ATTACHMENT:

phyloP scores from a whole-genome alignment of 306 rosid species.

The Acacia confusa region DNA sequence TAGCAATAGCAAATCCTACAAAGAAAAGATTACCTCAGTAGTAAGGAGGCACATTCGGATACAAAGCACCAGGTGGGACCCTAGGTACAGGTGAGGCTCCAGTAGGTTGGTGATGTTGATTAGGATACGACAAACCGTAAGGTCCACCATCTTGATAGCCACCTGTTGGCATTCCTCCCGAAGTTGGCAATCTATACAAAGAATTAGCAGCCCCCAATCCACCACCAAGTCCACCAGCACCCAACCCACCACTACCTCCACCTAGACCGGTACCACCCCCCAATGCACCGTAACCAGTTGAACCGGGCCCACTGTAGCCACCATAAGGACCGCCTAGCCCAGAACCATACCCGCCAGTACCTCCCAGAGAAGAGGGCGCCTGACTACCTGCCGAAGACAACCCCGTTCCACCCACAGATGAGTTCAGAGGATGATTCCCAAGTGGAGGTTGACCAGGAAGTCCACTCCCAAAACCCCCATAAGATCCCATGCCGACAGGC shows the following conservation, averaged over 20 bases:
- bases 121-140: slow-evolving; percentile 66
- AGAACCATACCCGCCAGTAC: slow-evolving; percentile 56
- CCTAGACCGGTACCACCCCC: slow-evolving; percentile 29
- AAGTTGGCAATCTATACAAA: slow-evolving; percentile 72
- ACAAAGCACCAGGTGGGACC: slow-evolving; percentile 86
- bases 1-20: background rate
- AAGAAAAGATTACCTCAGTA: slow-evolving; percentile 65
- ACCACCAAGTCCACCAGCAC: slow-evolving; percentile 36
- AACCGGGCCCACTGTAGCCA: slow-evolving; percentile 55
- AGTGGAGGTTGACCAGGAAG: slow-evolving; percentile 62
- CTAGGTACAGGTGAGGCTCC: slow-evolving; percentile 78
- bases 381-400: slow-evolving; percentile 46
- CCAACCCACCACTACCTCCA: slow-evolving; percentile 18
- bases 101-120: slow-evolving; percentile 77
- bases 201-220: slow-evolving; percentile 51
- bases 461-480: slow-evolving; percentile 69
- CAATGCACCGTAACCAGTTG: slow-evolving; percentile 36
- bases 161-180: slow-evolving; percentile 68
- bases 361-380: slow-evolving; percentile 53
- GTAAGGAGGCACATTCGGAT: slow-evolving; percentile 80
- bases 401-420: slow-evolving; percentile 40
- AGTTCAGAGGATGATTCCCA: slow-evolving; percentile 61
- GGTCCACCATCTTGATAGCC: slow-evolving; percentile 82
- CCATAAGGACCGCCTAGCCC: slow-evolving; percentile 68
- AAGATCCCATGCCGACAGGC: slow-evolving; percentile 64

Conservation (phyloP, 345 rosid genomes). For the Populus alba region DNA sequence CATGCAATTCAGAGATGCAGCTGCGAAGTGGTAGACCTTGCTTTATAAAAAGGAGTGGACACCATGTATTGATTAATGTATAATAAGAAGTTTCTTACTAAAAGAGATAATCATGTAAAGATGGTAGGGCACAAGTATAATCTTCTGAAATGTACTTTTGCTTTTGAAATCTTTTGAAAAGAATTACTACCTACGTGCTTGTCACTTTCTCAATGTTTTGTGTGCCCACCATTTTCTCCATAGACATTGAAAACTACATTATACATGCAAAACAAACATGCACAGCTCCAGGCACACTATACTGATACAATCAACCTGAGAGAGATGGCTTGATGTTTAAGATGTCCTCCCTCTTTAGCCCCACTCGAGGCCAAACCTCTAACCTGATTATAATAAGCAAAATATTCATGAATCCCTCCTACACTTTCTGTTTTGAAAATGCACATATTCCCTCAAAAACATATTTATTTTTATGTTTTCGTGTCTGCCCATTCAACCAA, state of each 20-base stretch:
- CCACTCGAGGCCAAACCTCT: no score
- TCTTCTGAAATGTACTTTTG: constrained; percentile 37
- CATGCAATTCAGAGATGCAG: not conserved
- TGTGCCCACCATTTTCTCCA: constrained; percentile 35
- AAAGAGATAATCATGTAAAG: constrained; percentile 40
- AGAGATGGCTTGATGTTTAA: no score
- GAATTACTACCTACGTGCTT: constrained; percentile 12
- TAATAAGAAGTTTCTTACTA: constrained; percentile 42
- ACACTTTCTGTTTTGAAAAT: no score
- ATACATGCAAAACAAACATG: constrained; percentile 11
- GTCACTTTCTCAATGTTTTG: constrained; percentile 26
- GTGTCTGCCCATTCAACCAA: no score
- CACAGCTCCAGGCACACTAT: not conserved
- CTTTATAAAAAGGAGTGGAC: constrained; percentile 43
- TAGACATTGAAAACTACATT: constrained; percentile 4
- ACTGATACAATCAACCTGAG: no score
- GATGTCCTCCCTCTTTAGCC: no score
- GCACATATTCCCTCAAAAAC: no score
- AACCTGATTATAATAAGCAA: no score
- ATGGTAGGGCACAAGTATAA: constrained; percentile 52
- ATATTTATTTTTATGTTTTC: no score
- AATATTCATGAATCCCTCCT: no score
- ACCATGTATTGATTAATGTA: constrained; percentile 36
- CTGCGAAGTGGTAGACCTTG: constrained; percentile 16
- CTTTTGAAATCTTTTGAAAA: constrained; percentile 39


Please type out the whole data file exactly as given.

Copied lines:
phyloP scores from a whole-genome alignment of 306 rosid species.

The Acacia confusa region DNA sequence TAGCAATAGCAAATCCTACAAAGAAAAGATTACCTCAGTAGTAAGGAGGCACATTCGGATACAAAGCACCAGGTGGGACCCTAGGTACAGGTGAGGCTCCAGTAGGTTGGTGATGTTGATTAGGATACGACAAACCGTAAGGTCCACCATCTTGATAGCCACCTGTTGGCATTCCTCCCGAAGTTGGCAATCTATACAAAGAATTAGCAGCCCCCAATCCACCACCAAGTCCACCAGCACCCAACCCACCACTACCTCCACCTAGACCGGTACCACCCCCCAATGCACCGTAACCAGTTGAACCGGGCCCACTGTAGCCACCATAAGGACCGCCTAGCCCAGAACCATACCCGCCAGTACCTCCCAGAGAAGAGGGCGCCTGACTACCTGCCGAAGACAACCCCGTTCCACCCACAGATGAGTTCAGAGGATGATTCCCAAGTGGAGGTTGACCAGGAAGTCCACTCCCAAAACCCCCATAAGATCCCATGCCGACAGGC shows the following conservation, averaged over 20 bases:
- bases 121-140: slow-evolving; percentile 66
- AGAACCATACCCGCCAGTAC: slow-evolving; percentile 56
- CCTAGACCGGTACCACCCCC: slow-evolving; percentile 29
- AAGTTGGCAATCTATACAAA: slow-evolving; percentile 72
- ACAAAGCACCAGGTGGGACC: slow-evolving; percentile 86
- bases 1-20: background rate
- AAGAAAAGATTACCTCAGTA: slow-evolving; percentile 65
- ACCACCAAGTCCACCAGCAC: slow-evolving; percentile 36
- AACCGGGCCCACTGTAGCCA: slow-evolving; percentile 55
- AGTGGAGGTTGACCAGGAAG: slow-evolving; percentile 62
- CTAGGTACAGGTGAGGCTCC: slow-evolving; percentile 78
- bases 381-400: slow-evolving; percentile 46
- CCAACCCACCACTACCTCCA: slow-evolving; percentile 18
- bases 101-120: slow-evolving; percentile 77
- bases 201-220: slow-evolving; percentile 51
- bases 461-480: slow-evolving; percentile 69
- CAATGCACCGTAACCAGTTG: slow-evolving; percentile 36
- bases 161-180: slow-evolving; percentile 68
- bases 361-380: slow-evolving; percentile 53
- GTAAGGAGGCACATTCGGAT: slow-evolving; percentile 80
- bases 401-420: slow-evolving; percentile 40
- AGTTCAGAGGATGATTCCCA: slow-evolving; percentile 61
- GGTCCACCATCTTGATAGCC: slow-evolving; percentile 82
- CCATAAGGACCGCCTAGCCC: slow-evolving; percentile 68
- AAGATCCCATGCCGACAGGC: slow-evolving; percentile 64

Conservation (phyloP, 345 rosid genomes). For the Populus alba region DNA sequence CATGCAATTCAGAGATGCAGCTGCGAAGTGGTAGACCTTGCTTTATAAAAAGGAGTGGACACCATGTATTGATTAATGTATAATAAGAAGTTTCTTACTAAAAGAGATAATCATGTAAAGATGGTAGGGCACAAGTATAATCTTCTGAAATGTACTTTTGCTTTTGAAATCTTTTGAAAAGAATTACTACCTACGTGCTTGTCACTTTCTCAATGTTTTGTGTGCCCACCATTTTCTCCATAGACATTGAAAACTACATTATACATGCAAAACAAACATGCACAGCTCCAGGCACACTATACTGATACAATCAACCTGAGAGAGATGGCTTGATGTTTAAGATGTCCTCCCTCTTTAGCCCCACTCGAGGCCAAACCTCTAACCTGATTATAATAAGCAAAATATTCATGAATCCCTCCTACACTTTCTGTTTTGAAAATGCACATATTCCCTCAAAAACATATTTATTTTTATGTTTTCGTGTCTGCCCATTCAACCAA, state of each 20-base stretch:
- CCACTCGAGGCCAAACCTCT: no score
- TCTTCTGAAATGTACTTTTG: constrained; percentile 37
- CATGCAATTCAGAGATGCAG: not conserved
- TGTGCCCACCATTTTCTCCA: constrained; percentile 35
- AAAGAGATAATCATGTAAAG: constrained; percentile 40
- AGAGATGGCTTGATGTTTAA: no score
- GAATTACTACCTACGTGCTT: constrained; percentile 12
- TAATAAGAAGTTTCTTACTA: constrained; percentile 42
- ACACTTTCTGTTTTGAAAAT: no score
- ATACATGCAAAACAAACATG: constrained; percentile 11
- GTCACTTTCTCAATGTTTTG: constrained; percentile 26
- GTGTCTGCCCATTCAACCAA: no score
- CACAGCTCCAGGCACACTAT: not conserved
- CTTTATAAAAAGGAGTGGAC: constrained; percentile 43
- TAGACATTGAAAACTACATT: constrained; percentile 4
- ACTGATACAATCAACCTGAG: no score
- GATGTCCTCCCTCTTTAGCC: no score
- GCACATATTCCCTCAAAAAC: no score
- AACCTGATTATAATAAGCAA: no score
- ATGGTAGGGCACAAGTATAA: constrained; percentile 52
- ATATTTATTTTTATGTTTTC: no score
- AATATTCATGAATCCCTCCT: no score
- ACCATGTATTGATTAATGTA: constrained; percentile 36
- CTGCGAAGTGGTAGACCTTG: constrained; percentile 16
- CTTTTGAAATCTTTTGAAAA: constrained; percentile 39